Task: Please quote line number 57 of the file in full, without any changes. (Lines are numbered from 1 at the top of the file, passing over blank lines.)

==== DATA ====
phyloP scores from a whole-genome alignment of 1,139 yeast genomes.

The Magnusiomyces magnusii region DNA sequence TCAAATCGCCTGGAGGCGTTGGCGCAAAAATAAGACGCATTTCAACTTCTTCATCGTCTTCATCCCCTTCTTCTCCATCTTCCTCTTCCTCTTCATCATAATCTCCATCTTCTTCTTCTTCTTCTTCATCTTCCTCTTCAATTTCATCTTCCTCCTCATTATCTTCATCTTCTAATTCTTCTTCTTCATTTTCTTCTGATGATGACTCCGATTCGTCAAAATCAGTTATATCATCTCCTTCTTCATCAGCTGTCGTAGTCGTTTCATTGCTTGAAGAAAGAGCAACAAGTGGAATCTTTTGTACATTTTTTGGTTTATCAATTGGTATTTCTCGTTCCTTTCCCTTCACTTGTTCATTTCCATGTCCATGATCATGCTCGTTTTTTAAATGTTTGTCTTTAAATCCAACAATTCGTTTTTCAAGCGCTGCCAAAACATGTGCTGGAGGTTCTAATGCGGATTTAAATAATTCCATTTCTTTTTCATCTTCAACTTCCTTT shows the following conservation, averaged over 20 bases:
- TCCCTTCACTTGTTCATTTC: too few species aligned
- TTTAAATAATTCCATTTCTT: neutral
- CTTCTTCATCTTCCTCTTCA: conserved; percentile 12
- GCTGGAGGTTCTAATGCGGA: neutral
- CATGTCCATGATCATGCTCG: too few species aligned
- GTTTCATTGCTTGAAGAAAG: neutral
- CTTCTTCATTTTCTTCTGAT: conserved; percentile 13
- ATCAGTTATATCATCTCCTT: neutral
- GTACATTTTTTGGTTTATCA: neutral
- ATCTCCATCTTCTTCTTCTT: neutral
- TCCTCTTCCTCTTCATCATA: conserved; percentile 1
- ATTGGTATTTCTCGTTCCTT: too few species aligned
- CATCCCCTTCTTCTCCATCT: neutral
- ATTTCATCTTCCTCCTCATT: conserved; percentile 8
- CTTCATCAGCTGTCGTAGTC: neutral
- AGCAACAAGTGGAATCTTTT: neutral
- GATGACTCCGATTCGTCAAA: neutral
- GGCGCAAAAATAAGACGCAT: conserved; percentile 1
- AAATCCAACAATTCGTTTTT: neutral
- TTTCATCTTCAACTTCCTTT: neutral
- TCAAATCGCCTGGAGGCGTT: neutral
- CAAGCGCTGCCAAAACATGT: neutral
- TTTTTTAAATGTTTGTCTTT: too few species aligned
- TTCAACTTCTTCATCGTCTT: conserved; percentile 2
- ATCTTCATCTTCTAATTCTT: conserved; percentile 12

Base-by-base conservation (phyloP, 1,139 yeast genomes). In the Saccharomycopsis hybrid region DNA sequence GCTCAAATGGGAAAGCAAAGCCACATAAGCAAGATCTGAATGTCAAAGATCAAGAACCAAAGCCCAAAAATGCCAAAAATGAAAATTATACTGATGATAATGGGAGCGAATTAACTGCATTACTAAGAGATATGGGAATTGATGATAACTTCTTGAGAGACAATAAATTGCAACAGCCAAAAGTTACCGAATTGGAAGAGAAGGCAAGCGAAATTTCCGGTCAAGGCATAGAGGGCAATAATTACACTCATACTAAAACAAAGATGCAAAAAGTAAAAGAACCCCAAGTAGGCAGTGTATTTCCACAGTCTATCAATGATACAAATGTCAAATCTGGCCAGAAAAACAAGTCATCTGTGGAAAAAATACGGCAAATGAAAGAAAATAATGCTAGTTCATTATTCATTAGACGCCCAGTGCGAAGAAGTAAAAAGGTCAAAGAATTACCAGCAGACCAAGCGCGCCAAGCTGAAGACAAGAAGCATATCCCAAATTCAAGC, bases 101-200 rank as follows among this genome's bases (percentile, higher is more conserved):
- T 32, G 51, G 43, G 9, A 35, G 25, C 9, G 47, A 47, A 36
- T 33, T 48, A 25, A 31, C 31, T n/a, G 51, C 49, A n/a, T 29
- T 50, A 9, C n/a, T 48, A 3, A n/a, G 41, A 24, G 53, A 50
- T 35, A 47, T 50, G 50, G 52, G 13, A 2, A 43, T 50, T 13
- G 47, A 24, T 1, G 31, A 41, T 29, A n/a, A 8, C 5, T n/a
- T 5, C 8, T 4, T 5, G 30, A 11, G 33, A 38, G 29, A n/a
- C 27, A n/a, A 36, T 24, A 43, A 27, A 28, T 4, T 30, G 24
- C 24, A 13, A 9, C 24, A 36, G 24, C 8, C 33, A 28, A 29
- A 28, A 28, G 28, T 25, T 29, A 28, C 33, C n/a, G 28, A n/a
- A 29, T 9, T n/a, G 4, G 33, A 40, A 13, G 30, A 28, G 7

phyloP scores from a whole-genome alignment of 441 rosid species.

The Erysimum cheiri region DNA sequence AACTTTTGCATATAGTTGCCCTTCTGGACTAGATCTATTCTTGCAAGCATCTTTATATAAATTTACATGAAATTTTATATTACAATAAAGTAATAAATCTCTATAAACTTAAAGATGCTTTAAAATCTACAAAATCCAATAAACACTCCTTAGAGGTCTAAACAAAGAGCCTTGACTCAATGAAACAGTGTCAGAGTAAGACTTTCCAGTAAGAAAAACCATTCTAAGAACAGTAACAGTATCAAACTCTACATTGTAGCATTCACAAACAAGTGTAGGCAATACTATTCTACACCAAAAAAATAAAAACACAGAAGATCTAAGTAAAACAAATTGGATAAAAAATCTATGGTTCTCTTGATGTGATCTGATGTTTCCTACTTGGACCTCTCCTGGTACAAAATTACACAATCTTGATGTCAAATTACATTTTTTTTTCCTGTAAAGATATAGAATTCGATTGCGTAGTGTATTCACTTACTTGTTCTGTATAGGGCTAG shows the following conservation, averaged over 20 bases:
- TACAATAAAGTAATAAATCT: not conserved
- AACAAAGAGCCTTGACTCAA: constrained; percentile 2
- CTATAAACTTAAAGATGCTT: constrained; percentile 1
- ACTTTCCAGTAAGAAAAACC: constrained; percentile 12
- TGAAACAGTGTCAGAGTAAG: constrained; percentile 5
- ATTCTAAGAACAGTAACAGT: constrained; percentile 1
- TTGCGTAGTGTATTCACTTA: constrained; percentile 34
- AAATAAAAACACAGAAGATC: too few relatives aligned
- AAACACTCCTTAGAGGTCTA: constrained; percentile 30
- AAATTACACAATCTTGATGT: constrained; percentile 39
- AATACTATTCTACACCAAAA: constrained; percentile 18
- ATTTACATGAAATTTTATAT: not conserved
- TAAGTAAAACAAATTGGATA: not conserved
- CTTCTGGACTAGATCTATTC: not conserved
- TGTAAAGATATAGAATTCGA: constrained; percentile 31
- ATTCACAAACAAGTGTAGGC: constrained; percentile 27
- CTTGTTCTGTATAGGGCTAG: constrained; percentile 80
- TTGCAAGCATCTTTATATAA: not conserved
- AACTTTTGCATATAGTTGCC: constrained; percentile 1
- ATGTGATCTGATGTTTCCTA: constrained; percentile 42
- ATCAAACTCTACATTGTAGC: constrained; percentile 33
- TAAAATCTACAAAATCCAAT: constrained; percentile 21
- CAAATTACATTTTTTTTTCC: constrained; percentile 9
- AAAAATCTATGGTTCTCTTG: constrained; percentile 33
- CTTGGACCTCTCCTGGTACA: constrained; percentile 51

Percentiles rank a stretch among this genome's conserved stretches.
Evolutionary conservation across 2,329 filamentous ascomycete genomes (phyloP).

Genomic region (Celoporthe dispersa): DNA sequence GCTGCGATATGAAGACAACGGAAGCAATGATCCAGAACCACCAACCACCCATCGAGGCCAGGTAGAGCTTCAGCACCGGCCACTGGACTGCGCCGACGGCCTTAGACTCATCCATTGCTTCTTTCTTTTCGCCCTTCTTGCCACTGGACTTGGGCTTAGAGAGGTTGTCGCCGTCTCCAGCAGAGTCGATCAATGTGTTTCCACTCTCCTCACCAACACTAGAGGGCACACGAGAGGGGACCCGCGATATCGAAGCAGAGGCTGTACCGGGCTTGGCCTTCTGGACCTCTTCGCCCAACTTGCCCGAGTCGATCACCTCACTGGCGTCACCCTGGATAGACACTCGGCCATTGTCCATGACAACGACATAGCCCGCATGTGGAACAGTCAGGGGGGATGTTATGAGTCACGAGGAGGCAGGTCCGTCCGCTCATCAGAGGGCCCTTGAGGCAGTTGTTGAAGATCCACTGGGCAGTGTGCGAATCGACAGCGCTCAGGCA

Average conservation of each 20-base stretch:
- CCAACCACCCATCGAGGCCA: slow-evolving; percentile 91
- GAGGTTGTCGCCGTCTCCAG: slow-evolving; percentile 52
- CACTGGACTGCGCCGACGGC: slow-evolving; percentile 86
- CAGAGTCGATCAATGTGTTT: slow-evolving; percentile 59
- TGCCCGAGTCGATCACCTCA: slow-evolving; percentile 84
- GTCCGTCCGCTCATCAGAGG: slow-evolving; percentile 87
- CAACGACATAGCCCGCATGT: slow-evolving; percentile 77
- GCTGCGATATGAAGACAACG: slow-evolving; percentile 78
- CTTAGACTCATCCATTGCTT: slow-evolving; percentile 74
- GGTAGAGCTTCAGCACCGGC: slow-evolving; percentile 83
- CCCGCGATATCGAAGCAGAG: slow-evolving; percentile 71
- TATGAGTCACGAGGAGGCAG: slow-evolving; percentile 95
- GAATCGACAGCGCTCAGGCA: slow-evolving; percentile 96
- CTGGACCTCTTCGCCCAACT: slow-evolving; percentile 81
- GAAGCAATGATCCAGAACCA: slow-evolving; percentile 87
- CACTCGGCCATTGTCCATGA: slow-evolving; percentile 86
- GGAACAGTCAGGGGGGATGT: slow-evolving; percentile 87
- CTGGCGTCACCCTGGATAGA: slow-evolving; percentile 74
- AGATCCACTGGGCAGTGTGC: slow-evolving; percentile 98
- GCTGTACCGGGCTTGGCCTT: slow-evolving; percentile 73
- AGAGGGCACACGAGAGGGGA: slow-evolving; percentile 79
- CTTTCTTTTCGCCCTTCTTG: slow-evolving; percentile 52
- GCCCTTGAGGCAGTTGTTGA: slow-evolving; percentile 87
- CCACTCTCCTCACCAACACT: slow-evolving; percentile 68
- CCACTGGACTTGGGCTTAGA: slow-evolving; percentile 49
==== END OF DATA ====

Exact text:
- CTTGTTCTGTATAGGGCTAG: constrained; percentile 80